Athletic Association of Small States of Europe

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Athletic Association of Small States of Europe
Athletic Association of Small States of Europe (logo).jpg
Games of the Small States of Europe.PNG
Member nations
Formation 1994
Official languages French and English
President Jonas Egilsson
Website http://www.aasse.org/
AASSE Team flag
(based on official documents of the European Team Championships 2009 - 3rd League - Sarajevo)

The Athletic Association of Small States of Europe (AASSE) is a transnational organization representing the athletic interests of smaller European nations. It was created following a proposal by the Cyprus, Iceland, Liechtenstein and Luxembourg delegations at the Congress of the International Association of Athletics Federations (IAAF) in Barcelona in 1989.

The official formation of AASSE took place during the 1994 European Athletic Association Congress in Venice in presence of the EAA president Carl-Olaf Homen. The Constitution Rules were signed by the representatives of Andorra, Cyprus, Iceland, Liechtenstein, Luxembourg, Malta and San Marino.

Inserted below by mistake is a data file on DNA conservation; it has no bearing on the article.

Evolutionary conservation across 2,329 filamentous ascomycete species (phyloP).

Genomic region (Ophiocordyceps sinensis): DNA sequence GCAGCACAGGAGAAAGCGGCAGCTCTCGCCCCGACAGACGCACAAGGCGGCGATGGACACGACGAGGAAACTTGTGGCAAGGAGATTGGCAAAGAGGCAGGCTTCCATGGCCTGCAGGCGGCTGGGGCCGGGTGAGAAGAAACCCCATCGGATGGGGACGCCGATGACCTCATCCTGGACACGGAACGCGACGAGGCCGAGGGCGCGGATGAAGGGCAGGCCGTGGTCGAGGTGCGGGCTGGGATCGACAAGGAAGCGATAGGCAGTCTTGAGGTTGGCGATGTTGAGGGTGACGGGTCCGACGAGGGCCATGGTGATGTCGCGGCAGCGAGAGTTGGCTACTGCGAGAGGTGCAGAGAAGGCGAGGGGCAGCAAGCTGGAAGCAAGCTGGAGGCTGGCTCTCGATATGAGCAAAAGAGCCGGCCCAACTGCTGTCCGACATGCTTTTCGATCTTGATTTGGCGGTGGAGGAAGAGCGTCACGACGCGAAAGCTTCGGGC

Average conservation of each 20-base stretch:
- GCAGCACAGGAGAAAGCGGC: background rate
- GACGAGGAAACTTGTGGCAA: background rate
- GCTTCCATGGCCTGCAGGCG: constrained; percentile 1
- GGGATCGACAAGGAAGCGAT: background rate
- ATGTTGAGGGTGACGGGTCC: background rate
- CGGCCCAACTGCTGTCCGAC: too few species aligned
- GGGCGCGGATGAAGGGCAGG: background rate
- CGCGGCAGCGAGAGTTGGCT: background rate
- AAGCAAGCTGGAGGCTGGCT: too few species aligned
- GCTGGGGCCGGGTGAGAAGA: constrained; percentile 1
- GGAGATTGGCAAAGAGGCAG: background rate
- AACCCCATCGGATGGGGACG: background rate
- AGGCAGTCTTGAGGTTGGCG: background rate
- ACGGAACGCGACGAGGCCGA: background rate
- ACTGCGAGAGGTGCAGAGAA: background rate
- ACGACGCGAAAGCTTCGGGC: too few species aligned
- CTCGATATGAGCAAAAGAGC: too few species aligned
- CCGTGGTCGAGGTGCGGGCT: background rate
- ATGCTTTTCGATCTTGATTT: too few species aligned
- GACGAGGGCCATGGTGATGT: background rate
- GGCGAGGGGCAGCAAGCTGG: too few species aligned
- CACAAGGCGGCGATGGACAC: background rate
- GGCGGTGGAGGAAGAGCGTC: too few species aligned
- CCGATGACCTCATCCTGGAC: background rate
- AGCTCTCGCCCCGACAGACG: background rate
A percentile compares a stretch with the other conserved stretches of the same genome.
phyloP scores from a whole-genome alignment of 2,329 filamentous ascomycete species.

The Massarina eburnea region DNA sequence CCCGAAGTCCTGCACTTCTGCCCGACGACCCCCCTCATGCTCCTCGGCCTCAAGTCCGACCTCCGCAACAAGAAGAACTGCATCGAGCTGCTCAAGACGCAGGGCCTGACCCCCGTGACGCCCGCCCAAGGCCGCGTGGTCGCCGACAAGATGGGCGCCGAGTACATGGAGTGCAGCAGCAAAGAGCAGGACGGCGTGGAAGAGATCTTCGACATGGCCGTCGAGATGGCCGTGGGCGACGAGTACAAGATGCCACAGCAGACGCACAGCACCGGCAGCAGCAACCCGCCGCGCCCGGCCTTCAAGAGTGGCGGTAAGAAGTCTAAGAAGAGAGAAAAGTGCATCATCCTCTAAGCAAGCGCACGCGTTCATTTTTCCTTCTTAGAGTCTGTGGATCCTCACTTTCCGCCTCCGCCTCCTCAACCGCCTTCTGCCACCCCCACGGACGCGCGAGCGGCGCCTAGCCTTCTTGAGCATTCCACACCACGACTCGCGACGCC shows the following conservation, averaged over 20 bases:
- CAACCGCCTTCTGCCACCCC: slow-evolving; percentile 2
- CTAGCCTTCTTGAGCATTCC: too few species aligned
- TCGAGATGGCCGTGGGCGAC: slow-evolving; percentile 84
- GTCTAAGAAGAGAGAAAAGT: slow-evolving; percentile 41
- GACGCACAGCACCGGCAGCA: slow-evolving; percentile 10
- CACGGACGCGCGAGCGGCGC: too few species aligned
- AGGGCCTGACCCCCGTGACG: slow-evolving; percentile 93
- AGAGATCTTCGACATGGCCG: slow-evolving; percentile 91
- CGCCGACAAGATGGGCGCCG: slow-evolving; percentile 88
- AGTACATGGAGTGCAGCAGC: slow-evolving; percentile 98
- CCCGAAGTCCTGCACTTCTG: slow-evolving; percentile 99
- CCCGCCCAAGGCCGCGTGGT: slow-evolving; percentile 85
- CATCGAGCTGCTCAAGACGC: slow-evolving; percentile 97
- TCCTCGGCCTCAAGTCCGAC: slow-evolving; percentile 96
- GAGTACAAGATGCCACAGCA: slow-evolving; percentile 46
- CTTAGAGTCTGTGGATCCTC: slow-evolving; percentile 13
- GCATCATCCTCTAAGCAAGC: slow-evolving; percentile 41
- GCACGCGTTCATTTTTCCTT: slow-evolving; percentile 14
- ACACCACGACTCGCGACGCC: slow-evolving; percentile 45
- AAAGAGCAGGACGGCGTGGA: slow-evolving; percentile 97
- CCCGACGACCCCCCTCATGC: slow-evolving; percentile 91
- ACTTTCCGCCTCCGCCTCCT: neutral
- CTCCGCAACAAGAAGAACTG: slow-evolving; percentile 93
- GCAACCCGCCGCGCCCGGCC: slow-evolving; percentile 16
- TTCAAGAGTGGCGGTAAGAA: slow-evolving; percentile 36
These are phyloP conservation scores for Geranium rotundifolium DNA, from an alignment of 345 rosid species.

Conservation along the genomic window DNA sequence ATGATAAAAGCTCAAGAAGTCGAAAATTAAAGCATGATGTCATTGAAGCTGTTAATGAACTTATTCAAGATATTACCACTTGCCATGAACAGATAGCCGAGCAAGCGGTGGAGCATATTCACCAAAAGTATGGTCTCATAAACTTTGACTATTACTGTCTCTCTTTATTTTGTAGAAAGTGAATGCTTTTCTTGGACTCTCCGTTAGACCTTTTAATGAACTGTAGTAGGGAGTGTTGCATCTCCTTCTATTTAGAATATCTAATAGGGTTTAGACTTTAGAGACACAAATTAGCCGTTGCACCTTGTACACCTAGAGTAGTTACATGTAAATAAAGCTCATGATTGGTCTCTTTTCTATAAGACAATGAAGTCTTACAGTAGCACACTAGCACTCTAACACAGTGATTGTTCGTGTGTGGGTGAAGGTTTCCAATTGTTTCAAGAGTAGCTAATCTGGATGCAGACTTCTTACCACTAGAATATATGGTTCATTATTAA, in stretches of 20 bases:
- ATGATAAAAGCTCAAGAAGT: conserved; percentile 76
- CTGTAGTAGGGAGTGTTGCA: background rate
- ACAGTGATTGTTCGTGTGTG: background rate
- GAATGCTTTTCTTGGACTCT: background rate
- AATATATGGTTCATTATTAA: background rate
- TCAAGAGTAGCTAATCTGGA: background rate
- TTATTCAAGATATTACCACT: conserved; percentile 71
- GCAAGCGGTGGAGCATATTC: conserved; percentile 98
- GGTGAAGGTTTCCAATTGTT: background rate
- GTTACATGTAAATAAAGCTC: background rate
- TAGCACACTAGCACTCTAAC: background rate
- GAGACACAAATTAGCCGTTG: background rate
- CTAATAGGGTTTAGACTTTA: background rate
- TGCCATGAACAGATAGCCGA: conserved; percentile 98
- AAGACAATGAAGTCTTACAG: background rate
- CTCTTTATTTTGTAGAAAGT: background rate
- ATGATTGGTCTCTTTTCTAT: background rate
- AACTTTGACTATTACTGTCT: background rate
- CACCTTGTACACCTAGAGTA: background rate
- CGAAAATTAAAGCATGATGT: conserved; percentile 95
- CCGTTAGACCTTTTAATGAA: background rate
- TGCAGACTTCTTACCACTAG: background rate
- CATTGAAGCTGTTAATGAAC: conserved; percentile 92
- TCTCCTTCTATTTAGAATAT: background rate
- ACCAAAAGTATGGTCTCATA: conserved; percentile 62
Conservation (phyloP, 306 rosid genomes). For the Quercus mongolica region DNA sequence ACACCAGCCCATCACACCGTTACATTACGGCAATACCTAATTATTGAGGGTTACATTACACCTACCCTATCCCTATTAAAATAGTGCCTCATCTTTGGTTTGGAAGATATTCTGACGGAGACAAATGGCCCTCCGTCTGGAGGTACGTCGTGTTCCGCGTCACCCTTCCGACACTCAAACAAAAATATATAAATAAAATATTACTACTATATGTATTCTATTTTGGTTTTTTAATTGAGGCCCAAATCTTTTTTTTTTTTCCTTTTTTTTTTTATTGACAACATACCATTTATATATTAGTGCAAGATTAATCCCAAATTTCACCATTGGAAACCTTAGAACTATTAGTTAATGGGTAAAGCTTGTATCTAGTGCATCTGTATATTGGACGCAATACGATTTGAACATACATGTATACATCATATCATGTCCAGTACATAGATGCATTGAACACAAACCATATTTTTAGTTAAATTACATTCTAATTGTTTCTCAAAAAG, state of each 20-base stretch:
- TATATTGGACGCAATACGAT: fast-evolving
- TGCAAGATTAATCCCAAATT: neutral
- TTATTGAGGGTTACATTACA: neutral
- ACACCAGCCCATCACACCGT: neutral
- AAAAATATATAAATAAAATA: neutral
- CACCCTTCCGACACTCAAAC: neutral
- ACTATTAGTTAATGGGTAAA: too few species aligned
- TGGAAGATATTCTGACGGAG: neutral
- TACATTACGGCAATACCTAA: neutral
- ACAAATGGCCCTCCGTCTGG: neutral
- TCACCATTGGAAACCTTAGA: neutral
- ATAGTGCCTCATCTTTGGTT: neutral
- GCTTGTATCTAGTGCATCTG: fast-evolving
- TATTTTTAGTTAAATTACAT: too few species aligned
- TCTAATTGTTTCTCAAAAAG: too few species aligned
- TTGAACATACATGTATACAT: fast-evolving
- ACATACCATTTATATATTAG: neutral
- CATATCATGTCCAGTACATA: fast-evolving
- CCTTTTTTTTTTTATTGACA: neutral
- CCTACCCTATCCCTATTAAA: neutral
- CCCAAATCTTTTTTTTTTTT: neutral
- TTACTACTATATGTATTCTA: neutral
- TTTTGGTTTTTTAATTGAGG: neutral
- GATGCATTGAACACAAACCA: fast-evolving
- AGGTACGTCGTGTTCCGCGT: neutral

The association only accepts membership applications from European states with a population under one million.[1] All eligible states are currently members with the exception of Vatican City, which does not participate in international athletic competitions.

Current members[edit]

Country Member since
1  Andorra Founding Member
2  Cyprus Founding Member
3  Iceland Founding Member
4  Liechtenstein Founding Member
5  Luxembourg Founding Member
6  Malta Founding Member
7  Monaco 2000
8  Montenegro 2006
9  San Marino Founding Member

Competitions[edit]

The AASSE states play as a combined team in the Bruno Zauli Cup, although in 2009 Andorra, Cyprus, Iceland, Luxembourg and Montenegro entered separate teams.

The AASSE members also host and participate in the Games of the Small States of Europe (GSSE), a biennial multi-sport competition with twelve men's and women's disciplines. The Games were held in Cyprus in 2009 and will next be held in Liechtenstein in 2011.

References[edit]

External links[edit]